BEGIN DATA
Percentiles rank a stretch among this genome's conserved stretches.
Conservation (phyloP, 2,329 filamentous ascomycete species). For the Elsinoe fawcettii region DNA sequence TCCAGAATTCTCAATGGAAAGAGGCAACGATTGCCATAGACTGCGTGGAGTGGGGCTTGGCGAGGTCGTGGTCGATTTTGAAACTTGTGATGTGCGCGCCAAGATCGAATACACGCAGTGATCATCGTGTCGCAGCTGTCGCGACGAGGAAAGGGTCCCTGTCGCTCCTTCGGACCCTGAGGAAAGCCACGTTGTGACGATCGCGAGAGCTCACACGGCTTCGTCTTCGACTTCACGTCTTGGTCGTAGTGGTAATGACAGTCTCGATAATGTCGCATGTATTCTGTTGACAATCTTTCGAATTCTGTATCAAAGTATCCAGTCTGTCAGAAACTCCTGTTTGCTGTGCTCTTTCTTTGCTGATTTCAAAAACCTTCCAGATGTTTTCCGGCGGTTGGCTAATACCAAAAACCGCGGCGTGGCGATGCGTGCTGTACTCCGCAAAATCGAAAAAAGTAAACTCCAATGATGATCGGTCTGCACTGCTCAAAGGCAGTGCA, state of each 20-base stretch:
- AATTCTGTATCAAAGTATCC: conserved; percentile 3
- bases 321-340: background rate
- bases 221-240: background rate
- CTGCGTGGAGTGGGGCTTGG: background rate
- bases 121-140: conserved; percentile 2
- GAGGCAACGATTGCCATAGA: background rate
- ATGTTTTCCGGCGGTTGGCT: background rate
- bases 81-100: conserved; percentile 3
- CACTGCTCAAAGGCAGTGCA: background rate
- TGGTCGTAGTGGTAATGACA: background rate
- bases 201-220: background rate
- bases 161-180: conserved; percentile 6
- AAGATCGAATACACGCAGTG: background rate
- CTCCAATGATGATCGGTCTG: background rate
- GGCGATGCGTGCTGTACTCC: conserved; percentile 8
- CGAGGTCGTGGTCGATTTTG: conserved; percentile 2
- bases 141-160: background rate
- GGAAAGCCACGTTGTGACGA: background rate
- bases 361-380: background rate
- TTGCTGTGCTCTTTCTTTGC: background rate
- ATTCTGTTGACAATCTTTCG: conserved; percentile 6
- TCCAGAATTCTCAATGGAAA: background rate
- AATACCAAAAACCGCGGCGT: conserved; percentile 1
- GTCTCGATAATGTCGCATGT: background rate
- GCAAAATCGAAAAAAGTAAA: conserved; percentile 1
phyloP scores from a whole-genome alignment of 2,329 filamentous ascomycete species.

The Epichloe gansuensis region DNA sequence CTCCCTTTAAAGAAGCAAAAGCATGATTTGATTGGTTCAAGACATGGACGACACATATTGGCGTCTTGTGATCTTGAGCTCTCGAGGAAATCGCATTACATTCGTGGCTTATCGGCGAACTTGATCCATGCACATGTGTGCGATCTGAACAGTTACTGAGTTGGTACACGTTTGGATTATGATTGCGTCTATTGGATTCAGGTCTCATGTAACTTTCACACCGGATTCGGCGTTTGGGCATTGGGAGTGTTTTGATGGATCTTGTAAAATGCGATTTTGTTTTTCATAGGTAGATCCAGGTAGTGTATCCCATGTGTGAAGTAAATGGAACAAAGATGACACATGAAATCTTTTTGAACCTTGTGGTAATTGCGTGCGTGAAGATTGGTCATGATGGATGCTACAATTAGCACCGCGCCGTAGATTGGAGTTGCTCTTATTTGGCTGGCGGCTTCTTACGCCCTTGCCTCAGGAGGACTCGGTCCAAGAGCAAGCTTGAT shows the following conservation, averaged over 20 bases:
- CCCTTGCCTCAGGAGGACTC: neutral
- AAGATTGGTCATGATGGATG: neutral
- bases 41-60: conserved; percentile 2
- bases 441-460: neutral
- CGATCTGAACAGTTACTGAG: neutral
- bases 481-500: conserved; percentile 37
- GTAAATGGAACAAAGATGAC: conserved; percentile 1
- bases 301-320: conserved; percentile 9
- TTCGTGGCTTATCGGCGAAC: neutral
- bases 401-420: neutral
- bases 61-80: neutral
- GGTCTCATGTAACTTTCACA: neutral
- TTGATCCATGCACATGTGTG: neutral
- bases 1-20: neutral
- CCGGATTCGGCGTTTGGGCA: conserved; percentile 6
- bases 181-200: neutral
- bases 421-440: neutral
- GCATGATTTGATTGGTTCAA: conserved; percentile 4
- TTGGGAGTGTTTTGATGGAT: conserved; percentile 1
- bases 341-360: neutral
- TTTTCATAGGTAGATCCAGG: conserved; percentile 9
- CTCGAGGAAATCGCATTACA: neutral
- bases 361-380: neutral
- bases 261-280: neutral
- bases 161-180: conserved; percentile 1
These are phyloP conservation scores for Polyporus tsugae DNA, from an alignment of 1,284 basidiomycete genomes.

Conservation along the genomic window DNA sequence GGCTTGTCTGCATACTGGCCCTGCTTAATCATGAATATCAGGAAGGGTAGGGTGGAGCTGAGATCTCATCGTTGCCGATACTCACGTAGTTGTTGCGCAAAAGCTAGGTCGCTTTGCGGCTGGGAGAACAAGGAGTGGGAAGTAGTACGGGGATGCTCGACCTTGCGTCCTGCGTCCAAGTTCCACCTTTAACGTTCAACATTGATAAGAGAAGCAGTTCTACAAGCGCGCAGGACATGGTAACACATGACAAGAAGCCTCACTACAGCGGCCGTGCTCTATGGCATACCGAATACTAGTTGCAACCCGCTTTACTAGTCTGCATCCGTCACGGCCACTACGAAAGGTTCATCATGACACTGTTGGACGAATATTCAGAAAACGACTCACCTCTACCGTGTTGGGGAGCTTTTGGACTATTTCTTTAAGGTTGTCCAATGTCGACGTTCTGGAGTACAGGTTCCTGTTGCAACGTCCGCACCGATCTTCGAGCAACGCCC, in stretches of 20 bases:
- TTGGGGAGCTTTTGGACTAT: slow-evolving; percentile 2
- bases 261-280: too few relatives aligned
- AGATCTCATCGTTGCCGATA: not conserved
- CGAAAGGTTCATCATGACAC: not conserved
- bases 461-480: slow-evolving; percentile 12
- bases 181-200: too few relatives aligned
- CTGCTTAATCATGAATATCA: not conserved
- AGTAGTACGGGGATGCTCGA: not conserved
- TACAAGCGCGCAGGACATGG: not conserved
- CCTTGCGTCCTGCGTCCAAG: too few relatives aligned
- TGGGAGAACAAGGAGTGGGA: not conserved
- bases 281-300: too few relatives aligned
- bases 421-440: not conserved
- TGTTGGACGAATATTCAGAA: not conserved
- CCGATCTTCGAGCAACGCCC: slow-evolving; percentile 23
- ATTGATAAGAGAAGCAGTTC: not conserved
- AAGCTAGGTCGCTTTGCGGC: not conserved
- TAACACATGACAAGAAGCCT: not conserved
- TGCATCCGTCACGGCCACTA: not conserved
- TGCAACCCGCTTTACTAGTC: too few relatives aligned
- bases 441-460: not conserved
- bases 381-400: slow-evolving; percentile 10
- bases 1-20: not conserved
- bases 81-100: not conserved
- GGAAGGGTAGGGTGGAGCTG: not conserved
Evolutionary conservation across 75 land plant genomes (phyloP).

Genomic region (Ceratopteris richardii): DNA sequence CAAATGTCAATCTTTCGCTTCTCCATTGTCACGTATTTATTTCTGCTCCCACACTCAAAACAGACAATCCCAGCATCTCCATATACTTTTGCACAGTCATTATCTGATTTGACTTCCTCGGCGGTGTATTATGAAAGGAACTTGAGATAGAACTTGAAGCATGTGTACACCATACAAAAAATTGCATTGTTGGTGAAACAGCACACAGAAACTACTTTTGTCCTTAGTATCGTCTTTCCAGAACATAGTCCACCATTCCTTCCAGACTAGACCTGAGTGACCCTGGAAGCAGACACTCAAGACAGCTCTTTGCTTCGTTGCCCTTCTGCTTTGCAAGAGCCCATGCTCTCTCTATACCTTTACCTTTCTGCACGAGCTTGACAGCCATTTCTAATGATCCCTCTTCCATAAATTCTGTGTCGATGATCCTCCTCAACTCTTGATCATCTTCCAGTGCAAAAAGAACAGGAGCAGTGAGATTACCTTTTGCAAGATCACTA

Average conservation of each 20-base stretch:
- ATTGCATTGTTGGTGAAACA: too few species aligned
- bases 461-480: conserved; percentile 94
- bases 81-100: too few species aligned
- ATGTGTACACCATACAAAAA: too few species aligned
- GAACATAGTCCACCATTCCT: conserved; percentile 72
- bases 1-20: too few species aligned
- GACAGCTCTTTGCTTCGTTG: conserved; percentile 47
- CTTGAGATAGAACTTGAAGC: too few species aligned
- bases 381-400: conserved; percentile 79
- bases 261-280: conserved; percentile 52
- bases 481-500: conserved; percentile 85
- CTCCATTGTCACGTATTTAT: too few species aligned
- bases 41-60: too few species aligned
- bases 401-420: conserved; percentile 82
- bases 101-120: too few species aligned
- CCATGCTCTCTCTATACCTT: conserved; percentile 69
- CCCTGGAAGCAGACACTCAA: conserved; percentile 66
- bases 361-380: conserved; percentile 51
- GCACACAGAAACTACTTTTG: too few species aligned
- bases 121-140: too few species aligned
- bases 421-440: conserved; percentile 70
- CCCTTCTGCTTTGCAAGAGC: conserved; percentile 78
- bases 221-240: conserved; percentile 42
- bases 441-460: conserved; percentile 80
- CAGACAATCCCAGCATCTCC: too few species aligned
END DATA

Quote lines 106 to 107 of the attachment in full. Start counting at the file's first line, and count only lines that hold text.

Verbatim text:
- CCCTTCTGCTTTGCAAGAGC: conserved; percentile 78
- bases 221-240: conserved; percentile 42